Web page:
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JAMA. 2003 Jul 23;290(4):465-75.

Breast cancer following radiotherapy and chemotherapy among young women with Hodgkin disease.

Author information

  • 1Division of Cancer Epidemiology and Genetics, National Cancer Institute, National Institutes of Health, Department of Health and Human Services, Bethesda, Md 20892 , USA. TravisL@mail.nih.edu

Erratum in

  • JAMA. 2003 Sep 10;290(10):1318.

Abstract

CONTEXT:

Second cancer is the leading cause of death in long-term survivors of Hodgkin disease (HD), with exceptionally high risks of breast cancer among women treated at a young age. Quantitative associations between radiotherapy dose delivered to the breast and administered chemotherapy have not been reported to date in large series, nor has the influence of ovarian exposures on subsequent risk.

OBJECTIVE:

To quantify the long-term risk of breast cancer associated with use of radiotherapy and chemotherapy to treat young women with HD.

DESIGN, SETTING, AND SUBJECTS:

Matched case-control study of breast cancer within a cohort of 3817 female 1-year survivors of HD diagnosed at age 30 years or younger, between January 1, 1965, and December 31, 1994, and within 6 population-based cancer registries. The study was conducted March 1, 1996, through September 30, 1998.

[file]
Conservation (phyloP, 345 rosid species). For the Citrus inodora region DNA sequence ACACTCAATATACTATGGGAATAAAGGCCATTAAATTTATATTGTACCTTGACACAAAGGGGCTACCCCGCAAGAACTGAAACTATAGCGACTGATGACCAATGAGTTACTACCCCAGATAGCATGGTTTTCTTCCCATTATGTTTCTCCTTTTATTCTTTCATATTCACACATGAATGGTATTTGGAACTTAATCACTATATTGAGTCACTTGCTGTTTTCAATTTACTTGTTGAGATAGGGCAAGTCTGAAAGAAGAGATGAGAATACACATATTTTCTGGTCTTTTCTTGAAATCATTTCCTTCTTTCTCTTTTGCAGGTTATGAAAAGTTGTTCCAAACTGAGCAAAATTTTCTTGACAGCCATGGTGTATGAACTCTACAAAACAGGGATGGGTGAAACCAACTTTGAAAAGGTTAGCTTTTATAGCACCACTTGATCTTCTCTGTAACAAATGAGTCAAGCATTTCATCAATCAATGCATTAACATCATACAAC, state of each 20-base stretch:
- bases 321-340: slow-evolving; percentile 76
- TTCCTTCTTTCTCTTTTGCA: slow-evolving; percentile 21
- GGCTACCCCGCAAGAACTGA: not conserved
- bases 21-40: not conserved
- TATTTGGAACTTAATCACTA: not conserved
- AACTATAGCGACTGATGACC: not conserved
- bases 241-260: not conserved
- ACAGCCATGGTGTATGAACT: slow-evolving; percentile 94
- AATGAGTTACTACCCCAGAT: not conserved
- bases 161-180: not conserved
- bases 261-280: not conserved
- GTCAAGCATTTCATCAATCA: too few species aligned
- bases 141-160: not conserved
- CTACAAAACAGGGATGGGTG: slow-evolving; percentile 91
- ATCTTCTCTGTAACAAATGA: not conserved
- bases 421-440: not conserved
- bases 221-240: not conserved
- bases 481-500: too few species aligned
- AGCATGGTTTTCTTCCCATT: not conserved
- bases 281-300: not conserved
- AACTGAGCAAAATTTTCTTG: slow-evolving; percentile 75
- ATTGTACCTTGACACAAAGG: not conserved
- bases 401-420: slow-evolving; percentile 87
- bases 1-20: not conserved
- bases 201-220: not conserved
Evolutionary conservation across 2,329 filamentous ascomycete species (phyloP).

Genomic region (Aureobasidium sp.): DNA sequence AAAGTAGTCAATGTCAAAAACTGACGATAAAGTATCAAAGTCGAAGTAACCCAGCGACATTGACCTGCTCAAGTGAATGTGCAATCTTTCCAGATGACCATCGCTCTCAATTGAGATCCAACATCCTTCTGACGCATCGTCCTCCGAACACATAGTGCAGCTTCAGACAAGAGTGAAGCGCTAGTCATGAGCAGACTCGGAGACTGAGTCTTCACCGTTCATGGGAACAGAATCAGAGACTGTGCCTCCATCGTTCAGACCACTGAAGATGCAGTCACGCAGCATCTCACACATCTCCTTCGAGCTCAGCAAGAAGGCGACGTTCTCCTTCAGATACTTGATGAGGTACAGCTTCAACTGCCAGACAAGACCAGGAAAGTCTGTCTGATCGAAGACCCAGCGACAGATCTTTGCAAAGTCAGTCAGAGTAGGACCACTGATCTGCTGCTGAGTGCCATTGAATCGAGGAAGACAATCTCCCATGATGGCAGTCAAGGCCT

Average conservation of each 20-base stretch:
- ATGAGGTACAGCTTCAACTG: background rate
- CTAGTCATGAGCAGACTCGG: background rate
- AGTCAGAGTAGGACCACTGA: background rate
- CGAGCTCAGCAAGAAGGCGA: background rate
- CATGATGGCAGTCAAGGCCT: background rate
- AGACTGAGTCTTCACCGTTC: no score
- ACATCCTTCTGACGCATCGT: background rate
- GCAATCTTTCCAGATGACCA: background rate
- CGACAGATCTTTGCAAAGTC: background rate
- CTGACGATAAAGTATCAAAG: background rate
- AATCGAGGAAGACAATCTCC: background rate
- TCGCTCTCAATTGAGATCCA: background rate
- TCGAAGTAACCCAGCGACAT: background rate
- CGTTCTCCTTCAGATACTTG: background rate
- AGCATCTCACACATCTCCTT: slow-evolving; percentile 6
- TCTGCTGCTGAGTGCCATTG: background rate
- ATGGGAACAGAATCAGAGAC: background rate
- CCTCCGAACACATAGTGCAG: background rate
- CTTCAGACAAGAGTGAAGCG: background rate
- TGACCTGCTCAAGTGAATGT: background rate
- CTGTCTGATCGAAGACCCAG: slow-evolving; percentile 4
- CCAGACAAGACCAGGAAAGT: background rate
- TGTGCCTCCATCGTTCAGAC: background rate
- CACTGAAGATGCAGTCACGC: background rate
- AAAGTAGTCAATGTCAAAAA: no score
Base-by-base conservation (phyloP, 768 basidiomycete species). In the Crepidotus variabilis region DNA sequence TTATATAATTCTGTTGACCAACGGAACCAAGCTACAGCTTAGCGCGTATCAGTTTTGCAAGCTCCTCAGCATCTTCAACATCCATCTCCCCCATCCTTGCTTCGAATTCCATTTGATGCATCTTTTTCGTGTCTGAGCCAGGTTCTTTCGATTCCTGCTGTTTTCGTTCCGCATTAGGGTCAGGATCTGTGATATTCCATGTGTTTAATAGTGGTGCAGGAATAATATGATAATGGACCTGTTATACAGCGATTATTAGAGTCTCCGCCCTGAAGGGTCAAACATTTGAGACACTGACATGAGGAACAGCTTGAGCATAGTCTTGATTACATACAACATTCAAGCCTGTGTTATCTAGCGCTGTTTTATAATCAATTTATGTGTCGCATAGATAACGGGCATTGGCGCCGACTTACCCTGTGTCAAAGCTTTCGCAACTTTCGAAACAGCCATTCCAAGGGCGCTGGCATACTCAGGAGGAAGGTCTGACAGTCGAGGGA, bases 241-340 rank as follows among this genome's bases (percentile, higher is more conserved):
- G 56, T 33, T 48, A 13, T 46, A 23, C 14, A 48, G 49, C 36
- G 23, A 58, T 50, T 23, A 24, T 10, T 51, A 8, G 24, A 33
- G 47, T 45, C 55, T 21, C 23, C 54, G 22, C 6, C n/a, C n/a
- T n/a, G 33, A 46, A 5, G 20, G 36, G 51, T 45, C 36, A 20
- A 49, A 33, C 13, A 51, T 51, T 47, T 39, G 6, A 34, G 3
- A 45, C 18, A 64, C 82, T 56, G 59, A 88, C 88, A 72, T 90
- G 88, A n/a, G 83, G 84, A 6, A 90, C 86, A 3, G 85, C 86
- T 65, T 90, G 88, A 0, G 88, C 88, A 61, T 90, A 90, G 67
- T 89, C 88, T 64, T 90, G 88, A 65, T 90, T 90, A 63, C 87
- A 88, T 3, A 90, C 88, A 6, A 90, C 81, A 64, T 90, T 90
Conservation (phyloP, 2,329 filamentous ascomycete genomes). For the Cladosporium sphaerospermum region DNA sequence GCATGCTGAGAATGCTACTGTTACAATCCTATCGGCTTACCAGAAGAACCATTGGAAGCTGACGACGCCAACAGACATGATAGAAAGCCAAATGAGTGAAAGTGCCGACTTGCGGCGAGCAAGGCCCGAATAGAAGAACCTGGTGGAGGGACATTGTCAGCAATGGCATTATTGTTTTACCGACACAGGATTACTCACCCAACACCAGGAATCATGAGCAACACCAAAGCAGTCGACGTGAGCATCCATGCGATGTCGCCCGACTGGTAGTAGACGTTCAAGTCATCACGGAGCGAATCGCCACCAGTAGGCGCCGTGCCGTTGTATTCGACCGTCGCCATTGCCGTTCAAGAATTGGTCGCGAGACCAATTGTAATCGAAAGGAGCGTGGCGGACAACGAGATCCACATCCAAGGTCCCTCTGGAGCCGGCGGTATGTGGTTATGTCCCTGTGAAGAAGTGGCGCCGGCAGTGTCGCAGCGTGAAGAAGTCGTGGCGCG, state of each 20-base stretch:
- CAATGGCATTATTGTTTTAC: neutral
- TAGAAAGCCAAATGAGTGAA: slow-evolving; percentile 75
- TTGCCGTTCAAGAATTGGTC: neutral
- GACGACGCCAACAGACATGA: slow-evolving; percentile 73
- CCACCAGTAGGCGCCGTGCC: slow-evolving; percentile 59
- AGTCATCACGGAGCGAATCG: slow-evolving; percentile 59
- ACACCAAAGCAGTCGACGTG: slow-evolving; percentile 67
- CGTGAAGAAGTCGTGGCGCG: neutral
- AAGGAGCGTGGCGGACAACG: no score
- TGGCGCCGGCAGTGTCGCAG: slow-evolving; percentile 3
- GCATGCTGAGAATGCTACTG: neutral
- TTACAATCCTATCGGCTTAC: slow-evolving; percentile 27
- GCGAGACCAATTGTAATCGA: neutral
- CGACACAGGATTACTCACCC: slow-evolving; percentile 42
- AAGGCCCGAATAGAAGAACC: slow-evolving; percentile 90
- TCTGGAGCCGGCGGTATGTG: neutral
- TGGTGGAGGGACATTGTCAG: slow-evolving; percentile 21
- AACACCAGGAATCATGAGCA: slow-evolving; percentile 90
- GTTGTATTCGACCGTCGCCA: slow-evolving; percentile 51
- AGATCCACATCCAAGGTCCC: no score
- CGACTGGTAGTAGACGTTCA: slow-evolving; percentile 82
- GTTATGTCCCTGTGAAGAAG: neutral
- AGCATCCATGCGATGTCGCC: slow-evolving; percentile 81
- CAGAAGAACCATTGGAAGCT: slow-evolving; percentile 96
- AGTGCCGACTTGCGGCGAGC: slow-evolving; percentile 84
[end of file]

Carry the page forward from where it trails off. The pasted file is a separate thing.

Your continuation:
MAIN OUTCOME MEASURES:

Relative risk (RR) of breast cancer associated with radiation dose delivered to site of breast cancer or to ovaries and with cumulative dose of alkylating agents.

RESULTS:

Breast cancer occurred in 105 patients with HD who were matched to 266 patients with HD but without breast cancer. A radiation dose of 4 Gy or more delivered to the breast was associated with a 3.2-fold (95% confidence interval [CI], 1.4-8.2) increased risk, compared with the risk in patients who received lower doses and no alkylating agents. Risk increased to 8-fold (95% CI, 2.6-26.4) with a dose of more than 40 Gy (P<.001 for trend). Radiation risk did not vary appreciably by age at exposure or reproductive history. Increased risks persisted for 25 or more years following radiotherapy (RR, 2.3; 95% CI, 0.5-16.5; P =.03 for trend with dose). Treatment with alkylating agents alone resulted in a reduced risk (RR, 0.6; 95% CI, 0.2-2.0) of breast cancer, and combined alkylating agents and radiotherapy in a 1.4-fold (95% CI, 0.6-3.5) increased risk. Risk of breast cancer decreased with increasing number of alkylating agent cycles (P =.003 for trend). Risk also was low (RR, 0.4; 95% CI, 0.1-1.1) among women who received 5 Gy or more delivered to ovaries compared with those who received lower doses.

CONCLUSIONS:

Hormonal stimulation appears important for the development of radiation-induced breast cancer, as evidenced by the reduced risk associated with ovarian damage from alkylating agents or radiation. The high radiation-related risk, which did not diminish at the highest doses or the longest follow-up, however, suggests the need for lifetime surveillance and programs of patient and public awareness.

Comment in

PMID:
12876089
[PubMed - indexed for MEDLINE]
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